Get Unix timestamp (in seconds) for a hg commit

unix timestamp milliseconds
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Given a commit with the date Mon Aug 18 21:05:38 2014 +0200, how can I get the Unix timestamp of it in seconds?

The following command produces a number that discards the number (presumably because the timezone information of date got discarded):

$ hg log -l1 --template '{date(date, "%s")}\n'
$ date -d@1408392338
Mon Aug 18 22:05:38 CEST 2014

I am effectively looking for the equivalent of the git command that produces the commit date as a Unix timestamp:

git log -n1 --pretty=%ct

The requested timestamp was one that is independent of the timezone, so UTC time. As date(..., "%s") produces a number which is relative to the current timezone, one should request a UTC output by combining the localdate filter with the TZ environment variable to set a timezone:

TZ=UTC hg log -l1 --template '{date(date|localdate, "%s")}\n')

Mercurial timestamp on commit, how to record datecode as commit , In order to get versioning on these files finally right, I thought about When you do a hg commit --help, mercurial will give you these options on commits: The first number is a Unix UTC timestamp (seconds since January 1,  The date is expressed as a pair of numbers. The first number is a Unix UTC timestamp (seconds since January 1, 1970); the second is the offset of the committer’s timezone from UTC, in seconds." Update: hg help dates gives a list of valid date formats. So, a commit with these options: hg commit -d '1135425600 0' -m "commit on 2005-12-24T12:00:00"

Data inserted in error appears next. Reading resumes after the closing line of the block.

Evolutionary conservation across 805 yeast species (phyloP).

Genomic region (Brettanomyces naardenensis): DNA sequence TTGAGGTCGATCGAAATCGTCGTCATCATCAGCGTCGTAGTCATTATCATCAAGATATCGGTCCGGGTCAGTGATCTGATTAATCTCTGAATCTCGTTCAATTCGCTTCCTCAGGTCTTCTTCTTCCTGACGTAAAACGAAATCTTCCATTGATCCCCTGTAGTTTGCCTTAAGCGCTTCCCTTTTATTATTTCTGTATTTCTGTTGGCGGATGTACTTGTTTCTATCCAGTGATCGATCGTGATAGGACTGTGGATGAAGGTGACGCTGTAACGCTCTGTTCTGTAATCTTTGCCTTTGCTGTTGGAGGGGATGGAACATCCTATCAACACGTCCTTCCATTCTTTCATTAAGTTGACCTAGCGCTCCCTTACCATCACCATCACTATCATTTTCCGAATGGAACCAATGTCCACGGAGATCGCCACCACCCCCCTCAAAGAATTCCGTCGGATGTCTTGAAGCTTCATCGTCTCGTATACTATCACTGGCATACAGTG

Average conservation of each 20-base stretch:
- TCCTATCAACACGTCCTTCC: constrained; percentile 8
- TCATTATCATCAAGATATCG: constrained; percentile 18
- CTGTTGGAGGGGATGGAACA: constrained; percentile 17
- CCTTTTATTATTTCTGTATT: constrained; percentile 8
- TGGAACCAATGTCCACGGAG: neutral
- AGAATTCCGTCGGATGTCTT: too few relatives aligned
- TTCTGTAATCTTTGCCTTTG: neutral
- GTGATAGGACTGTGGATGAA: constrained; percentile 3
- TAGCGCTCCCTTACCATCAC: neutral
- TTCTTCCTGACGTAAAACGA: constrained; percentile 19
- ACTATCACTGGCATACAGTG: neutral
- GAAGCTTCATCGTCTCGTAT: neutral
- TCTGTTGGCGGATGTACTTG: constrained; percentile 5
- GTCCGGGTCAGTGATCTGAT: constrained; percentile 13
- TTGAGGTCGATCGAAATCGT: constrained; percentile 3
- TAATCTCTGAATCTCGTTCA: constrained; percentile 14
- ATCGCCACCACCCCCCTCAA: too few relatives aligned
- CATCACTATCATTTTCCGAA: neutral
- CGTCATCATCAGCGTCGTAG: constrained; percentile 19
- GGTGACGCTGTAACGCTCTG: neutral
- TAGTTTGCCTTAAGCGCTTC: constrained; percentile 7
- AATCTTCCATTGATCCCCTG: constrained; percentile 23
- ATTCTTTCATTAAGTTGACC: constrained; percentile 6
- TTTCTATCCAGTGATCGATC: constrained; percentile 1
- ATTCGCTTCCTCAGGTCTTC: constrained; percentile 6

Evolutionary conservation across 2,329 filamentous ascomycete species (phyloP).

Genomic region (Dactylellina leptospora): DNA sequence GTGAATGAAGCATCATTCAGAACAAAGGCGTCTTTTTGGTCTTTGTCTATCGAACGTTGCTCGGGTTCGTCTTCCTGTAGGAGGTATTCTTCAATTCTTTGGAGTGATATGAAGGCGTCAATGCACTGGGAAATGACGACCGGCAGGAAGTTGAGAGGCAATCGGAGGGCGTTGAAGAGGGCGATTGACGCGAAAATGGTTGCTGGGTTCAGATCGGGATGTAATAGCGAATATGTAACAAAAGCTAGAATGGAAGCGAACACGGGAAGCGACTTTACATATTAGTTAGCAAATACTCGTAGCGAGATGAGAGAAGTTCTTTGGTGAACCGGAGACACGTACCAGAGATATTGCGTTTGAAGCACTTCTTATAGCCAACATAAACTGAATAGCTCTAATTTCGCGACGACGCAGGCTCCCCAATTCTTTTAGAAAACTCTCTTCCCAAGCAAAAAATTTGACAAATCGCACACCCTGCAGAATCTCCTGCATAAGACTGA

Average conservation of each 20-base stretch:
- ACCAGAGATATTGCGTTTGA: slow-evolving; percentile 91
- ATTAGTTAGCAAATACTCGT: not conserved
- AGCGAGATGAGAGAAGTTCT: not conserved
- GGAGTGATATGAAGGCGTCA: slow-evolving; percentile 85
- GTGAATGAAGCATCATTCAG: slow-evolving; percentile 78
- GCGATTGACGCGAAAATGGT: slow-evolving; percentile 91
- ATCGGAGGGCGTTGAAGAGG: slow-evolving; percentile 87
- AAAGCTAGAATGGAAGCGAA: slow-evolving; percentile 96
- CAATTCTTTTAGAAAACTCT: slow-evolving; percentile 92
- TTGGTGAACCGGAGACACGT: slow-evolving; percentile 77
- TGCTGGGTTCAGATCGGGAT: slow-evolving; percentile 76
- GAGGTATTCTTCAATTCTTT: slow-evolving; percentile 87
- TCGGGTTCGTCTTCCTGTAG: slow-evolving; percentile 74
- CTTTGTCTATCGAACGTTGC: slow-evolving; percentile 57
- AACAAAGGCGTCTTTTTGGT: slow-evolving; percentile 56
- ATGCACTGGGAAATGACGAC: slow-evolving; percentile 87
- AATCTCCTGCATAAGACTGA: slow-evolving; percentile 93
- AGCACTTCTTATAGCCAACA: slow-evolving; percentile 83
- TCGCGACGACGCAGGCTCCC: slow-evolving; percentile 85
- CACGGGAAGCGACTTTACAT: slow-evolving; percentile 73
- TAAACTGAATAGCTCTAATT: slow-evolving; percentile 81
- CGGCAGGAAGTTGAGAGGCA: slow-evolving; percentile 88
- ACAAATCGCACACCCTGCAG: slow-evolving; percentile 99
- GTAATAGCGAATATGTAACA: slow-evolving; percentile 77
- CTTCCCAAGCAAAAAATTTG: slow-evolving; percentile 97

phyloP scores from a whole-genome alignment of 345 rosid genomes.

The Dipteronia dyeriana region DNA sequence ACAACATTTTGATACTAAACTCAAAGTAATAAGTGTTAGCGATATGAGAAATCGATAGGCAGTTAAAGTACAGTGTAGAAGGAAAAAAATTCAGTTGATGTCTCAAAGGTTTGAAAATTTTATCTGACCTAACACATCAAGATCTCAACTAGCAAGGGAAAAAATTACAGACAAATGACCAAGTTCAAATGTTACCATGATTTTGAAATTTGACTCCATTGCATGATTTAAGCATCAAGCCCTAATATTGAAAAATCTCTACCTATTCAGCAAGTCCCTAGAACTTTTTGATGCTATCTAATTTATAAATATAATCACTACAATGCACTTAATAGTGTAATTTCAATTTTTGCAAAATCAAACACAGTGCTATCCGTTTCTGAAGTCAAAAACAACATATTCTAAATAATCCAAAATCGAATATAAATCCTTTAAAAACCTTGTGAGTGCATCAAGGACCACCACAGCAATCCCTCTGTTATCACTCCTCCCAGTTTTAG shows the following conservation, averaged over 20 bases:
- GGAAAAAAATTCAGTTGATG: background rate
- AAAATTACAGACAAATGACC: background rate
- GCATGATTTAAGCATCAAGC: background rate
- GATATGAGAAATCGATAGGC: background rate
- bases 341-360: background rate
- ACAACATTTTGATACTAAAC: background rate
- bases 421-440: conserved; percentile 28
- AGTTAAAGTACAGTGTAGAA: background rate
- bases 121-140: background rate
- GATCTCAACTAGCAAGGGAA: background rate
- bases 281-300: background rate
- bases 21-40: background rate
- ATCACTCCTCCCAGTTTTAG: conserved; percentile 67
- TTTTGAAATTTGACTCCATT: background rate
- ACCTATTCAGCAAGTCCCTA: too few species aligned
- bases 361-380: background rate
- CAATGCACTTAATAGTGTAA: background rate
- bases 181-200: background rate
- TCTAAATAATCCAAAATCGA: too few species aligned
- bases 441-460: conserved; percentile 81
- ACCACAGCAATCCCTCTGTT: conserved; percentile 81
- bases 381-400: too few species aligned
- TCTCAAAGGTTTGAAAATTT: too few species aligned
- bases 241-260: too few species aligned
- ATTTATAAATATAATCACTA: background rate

The simplest solution is to take the first field produced from the template format {date|hgdate}, which is already in UTC. The second field in this format just gives the timezone, and can be discarded by applying Mercurial's word function within the format specifier. Here is a test of this format against the system date command and your own (correct, but longer) answer, on Mercurial 3.7.3:

$ date +%s && hg commit -m 'ok'
$ TZ=UTC hg log -l1 --template '{date(date|localdate, "%s")}\n'
$ hg log -l1 -r. --template '{date|hgdate}'
1539258496 -7200
$ hg log -l1 --template '{word(0, date|hgdate)}'

The correctness is also confirmed by the description in the hg manpage of the hgdate filter:

hgdate Date. Returns the date as a pair of numbers: "1157407993 25200" (Unix timestamp, timezone offset).

(Side note: The timezone offset, a little confusingly, is negated: I'm in UTC+2, but the offset is given as -7200 seconds. However, this is only important if you want the local time. If you're after UTC, you will be ignoring the offset in any case.)

Overall, the date|hgdate variant only saves a few characters, but personally I find it conceptually cleaner and easier to understand. It may also be a little more robust against potential future bugs in Mercurial, since it involves fewer parsing and formatting operations.